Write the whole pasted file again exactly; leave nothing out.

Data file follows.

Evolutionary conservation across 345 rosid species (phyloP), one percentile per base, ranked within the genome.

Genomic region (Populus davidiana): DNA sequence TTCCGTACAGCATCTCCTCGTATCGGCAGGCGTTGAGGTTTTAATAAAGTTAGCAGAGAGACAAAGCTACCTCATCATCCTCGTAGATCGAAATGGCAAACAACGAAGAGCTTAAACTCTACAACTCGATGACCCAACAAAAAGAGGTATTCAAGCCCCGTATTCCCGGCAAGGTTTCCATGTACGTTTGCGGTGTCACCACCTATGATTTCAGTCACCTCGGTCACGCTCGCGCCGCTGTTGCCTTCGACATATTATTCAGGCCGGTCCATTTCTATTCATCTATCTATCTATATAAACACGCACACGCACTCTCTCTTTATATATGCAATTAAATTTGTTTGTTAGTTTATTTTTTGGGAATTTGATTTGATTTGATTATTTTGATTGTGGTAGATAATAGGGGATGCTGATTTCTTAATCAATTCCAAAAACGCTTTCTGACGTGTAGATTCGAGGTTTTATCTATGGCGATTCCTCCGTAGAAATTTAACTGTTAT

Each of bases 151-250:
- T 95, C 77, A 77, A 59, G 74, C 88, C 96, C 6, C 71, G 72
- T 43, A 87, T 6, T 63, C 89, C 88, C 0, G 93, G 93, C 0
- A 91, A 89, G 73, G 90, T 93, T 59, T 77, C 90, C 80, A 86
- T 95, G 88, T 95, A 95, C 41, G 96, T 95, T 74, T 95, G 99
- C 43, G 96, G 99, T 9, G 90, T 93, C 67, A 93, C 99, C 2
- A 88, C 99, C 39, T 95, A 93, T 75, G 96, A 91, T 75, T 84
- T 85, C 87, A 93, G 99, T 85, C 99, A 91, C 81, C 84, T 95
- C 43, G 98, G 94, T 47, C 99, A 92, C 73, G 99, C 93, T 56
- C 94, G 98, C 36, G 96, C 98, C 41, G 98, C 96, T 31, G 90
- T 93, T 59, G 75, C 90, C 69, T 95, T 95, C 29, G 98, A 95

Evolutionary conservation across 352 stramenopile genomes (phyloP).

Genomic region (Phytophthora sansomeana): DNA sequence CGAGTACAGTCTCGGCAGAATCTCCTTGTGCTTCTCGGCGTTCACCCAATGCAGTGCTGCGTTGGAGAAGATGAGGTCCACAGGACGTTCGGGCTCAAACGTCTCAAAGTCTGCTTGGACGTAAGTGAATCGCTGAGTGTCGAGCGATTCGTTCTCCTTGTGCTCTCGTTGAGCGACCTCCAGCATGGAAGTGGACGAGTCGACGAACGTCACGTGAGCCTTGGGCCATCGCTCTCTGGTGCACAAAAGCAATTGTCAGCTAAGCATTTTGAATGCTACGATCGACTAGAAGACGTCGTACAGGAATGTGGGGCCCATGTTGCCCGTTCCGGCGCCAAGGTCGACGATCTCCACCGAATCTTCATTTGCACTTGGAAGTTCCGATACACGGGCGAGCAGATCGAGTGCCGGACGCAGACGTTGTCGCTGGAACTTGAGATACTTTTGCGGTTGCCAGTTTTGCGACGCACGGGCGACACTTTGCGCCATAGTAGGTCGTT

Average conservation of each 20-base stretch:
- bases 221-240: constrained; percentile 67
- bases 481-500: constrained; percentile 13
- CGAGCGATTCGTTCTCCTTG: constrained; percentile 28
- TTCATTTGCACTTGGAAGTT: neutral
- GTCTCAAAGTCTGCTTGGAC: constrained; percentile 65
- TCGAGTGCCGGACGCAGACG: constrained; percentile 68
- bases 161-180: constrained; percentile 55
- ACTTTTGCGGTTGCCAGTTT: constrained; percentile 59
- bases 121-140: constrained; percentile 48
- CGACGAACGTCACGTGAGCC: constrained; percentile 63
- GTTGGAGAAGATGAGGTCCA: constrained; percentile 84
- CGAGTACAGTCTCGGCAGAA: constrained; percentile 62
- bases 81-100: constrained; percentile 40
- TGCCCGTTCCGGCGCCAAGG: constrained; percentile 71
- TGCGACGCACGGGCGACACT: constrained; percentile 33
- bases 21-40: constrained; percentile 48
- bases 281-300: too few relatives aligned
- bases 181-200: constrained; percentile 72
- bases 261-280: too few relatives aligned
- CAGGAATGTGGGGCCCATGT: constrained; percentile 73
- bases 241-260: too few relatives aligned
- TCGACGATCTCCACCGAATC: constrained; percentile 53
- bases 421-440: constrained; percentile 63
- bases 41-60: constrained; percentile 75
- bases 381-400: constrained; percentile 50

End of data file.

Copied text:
Evolutionary conservation across 345 rosid species (phyloP), one percentile per base, ranked within the genome.

Genomic region (Populus davidiana): DNA sequence TTCCGTACAGCATCTCCTCGTATCGGCAGGCGTTGAGGTTTTAATAAAGTTAGCAGAGAGACAAAGCTACCTCATCATCCTCGTAGATCGAAATGGCAAACAACGAAGAGCTTAAACTCTACAACTCGATGACCCAACAAAAAGAGGTATTCAAGCCCCGTATTCCCGGCAAGGTTTCCATGTACGTTTGCGGTGTCACCACCTATGATTTCAGTCACCTCGGTCACGCTCGCGCCGCTGTTGCCTTCGACATATTATTCAGGCCGGTCCATTTCTATTCATCTATCTATCTATATAAACACGCACACGCACTCTCTCTTTATATATGCAATTAAATTTGTTTGTTAGTTTATTTTTTGGGAATTTGATTTGATTTGATTATTTTGATTGTGGTAGATAATAGGGGATGCTGATTTCTTAATCAATTCCAAAAACGCTTTCTGACGTGTAGATTCGAGGTTTTATCTATGGCGATTCCTCCGTAGAAATTTAACTGTTAT

Each of bases 151-250:
- T 95, C 77, A 77, A 59, G 74, C 88, C 96, C 6, C 71, G 72
- T 43, A 87, T 6, T 63, C 89, C 88, C 0, G 93, G 93, C 0
- A 91, A 89, G 73, G 90, T 93, T 59, T 77, C 90, C 80, A 86
- T 95, G 88, T 95, A 95, C 41, G 96, T 95, T 74, T 95, G 99
- C 43, G 96, G 99, T 9, G 90, T 93, C 67, A 93, C 99, C 2
- A 88, C 99, C 39, T 95, A 93, T 75, G 96, A 91, T 75, T 84
- T 85, C 87, A 93, G 99, T 85, C 99, A 91, C 81, C 84, T 95
- C 43, G 98, G 94, T 47, C 99, A 92, C 73, G 99, C 93, T 56
- C 94, G 98, C 36, G 96, C 98, C 41, G 98, C 96, T 31, G 90
- T 93, T 59, G 75, C 90, C 69, T 95, T 95, C 29, G 98, A 95

Evolutionary conservation across 352 stramenopile genomes (phyloP).

Genomic region (Phytophthora sansomeana): DNA sequence CGAGTACAGTCTCGGCAGAATCTCCTTGTGCTTCTCGGCGTTCACCCAATGCAGTGCTGCGTTGGAGAAGATGAGGTCCACAGGACGTTCGGGCTCAAACGTCTCAAAGTCTGCTTGGACGTAAGTGAATCGCTGAGTGTCGAGCGATTCGTTCTCCTTGTGCTCTCGTTGAGCGACCTCCAGCATGGAAGTGGACGAGTCGACGAACGTCACGTGAGCCTTGGGCCATCGCTCTCTGGTGCACAAAAGCAATTGTCAGCTAAGCATTTTGAATGCTACGATCGACTAGAAGACGTCGTACAGGAATGTGGGGCCCATGTTGCCCGTTCCGGCGCCAAGGTCGACGATCTCCACCGAATCTTCATTTGCACTTGGAAGTTCCGATACACGGGCGAGCAGATCGAGTGCCGGACGCAGACGTTGTCGCTGGAACTTGAGATACTTTTGCGGTTGCCAGTTTTGCGACGCACGGGCGACACTTTGCGCCATAGTAGGTCGTT

Average conservation of each 20-base stretch:
- bases 221-240: constrained; percentile 67
- bases 481-500: constrained; percentile 13
- CGAGCGATTCGTTCTCCTTG: constrained; percentile 28
- TTCATTTGCACTTGGAAGTT: neutral
- GTCTCAAAGTCTGCTTGGAC: constrained; percentile 65
- TCGAGTGCCGGACGCAGACG: constrained; percentile 68
- bases 161-180: constrained; percentile 55
- ACTTTTGCGGTTGCCAGTTT: constrained; percentile 59
- bases 121-140: constrained; percentile 48
- CGACGAACGTCACGTGAGCC: constrained; percentile 63
- GTTGGAGAAGATGAGGTCCA: constrained; percentile 84
- CGAGTACAGTCTCGGCAGAA: constrained; percentile 62
- bases 81-100: constrained; percentile 40
- TGCCCGTTCCGGCGCCAAGG: constrained; percentile 71
- TGCGACGCACGGGCGACACT: constrained; percentile 33
- bases 21-40: constrained; percentile 48
- bases 281-300: too few relatives aligned
- bases 181-200: constrained; percentile 72
- bases 261-280: too few relatives aligned
- CAGGAATGTGGGGCCCATGT: constrained; percentile 73
- bases 241-260: too few relatives aligned
- TCGACGATCTCCACCGAATC: constrained; percentile 53
- bases 421-440: constrained; percentile 63
- bases 41-60: constrained; percentile 75
- bases 381-400: constrained; percentile 50